by establishing and cultivating such commercial or other evils which must follow the adverse action of this day relations with the new Power as may be deemed expeI fancy I can see our currency deranged, our credit sys

dient. Its exercise gives no just ground of umbrage or tem overturned, and our country precipitated from that

cause of war. The policy which has hitherto guided height of prosperity which she has so long enjoyed; but the Government of the United States in respect to new I will not appal you with an exhibition of those evils,

Powers has been to act on the fact of their existence, which, like Banquo's ghosts, are lengthening out before without regard to their origin, whether that has been by us. The future historian, standing on the proud emi.

the subversion of a pre-existing Government, or by the nence which we now occupy, and looking into the dark

violent or voluntary separation of one from another part abyss into which we may be plunged, willa say, with

of a common nation. In cases where an old established Shakspeare's man on Dover Cliffs,

nation has thought proper to change the form of its Gov. "How fearful

ernment, the United States, conforming to the rule which And dizzy 'tis, to cast one's eye so low!"

has ever governed their conduct, of strictly abstaining

from all interference in the domestic concerns of other Sir, in giving my vote for this bill, if it is the last vote States, have not stopped to inquire whether the new I ever give, I shall feel that I have faithfully and consci-| Government has been rightfully adopted or not. It has entiously discharged an important and responsible duty been sufficient for them that it is in fact the Government to myself and to the country. •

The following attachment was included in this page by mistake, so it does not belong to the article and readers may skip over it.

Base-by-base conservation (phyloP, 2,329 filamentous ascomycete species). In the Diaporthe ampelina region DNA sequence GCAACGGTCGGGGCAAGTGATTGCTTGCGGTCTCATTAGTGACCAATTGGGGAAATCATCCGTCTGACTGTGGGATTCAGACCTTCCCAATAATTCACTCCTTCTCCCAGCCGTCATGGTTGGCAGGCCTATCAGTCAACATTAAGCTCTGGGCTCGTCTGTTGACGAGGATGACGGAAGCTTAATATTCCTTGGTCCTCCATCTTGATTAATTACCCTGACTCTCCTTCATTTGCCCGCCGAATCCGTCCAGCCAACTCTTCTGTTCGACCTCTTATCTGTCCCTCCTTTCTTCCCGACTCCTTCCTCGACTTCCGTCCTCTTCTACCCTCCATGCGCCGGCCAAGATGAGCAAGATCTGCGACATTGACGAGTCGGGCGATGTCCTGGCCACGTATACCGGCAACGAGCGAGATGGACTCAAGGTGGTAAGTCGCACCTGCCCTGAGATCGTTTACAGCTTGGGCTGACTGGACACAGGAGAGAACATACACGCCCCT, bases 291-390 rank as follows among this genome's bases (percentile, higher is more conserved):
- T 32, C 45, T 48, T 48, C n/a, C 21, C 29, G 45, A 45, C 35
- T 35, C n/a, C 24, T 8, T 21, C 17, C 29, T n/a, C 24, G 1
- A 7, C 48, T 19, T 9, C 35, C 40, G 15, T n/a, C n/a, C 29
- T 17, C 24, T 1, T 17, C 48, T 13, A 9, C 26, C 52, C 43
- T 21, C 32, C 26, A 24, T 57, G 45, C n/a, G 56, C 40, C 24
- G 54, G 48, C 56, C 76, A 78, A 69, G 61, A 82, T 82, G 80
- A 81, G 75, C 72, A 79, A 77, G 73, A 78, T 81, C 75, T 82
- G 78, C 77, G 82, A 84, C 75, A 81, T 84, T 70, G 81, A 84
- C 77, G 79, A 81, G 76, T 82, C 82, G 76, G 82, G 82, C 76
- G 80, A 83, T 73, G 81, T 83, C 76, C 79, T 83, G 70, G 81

of the country in practical operation. There is, howWhen Mr. TaLLMADGE had concluded

ever, a marked difference in the instances of an old Mr. WRIGHT made some remarks in explanation of nation which has altered the form of its Government, and several things that had fallen during the debate, and in a newly-organized Power, which has just sprung into opposition to the bill.

existence. In the former case, (such, for example, as Mr. SHEPLEY said he had wished to state the rear was that of France,) the nation had existed for ages as a sons of his vote, but would take some other occasion, separate and independent community. It is matter of and hoped the question would be taken at once.

history; and the recognition of its new Governments was Mr. CLAY took the floor, and spoke at length in fa not necessary to denote the existence of the nation; but, vor of the bill, and in general congratulation of the de with respect to new Powers, the recognition of their termination which seemed to pervade the Senate, with. Governments comprehends, first, an acknowledgment of out distinction of party, to check extravagant expendi their ability to exist as independent States, and, secondtures and provide for the safety of the public moneys. ly, the capacity of their particular Governments to perMr. NILES made a few remarks.

form the duties and fulll the obligations towards foreign Mr. CALHOUN expressed a hope that the harmony Powers incident to their new condition. Hence, more of the debate would not be disturbed. He thought there caution and deliberation are necessary in considering and was no mischief in the measure, and it was a mere meas determining the question of the acknowledgment of a ure of precaution.

new Power than that of the new Government of an old Mr. WEBSTER called for the yeas and nays; which Power. were ordered.

The Government of the United States has taken no The question being taken on the passage of the bill, part in the contest which has unhappily existed between it was decided in the affirmative, as follows:

Texas and Mexico. It has avowed its intention, and ta. Yeas-Messrs. Buchanan, Calhoun, Clay, Crittenden, ken measures to maintain a strict neutrality towards the Davis, Ewing of Illinois, Ewing of Ohio, Goldsborough, belligerants. If individual citizens of the United States, Hendricks, Hubbard, Kent, King of Alabama, King of impelled by sympathy for those who were believed to Georgia, Knight, Leigh, Linn, McKean, Mangum, Moore, be struggling for liberty and independence against op. Morris, Nicholas, Niles, Page, Porter, Prentiss, Preston, pression and tyranny, have engaged in the contest, it has


Banks in Florida.

(JUNE 20, 1836.

been without the authority of their Government. On of some other branch of the Government, is not compethe contrary, the laws which have been hitherto found | tent to recognise the existence of any Power. necessary or expedient to prevent citizens of the United The President of the United States, by the constituStates from taking part in foreign wars have been direct- tion, has the charge of their foreign intercourse. Regu. ed to be enforced.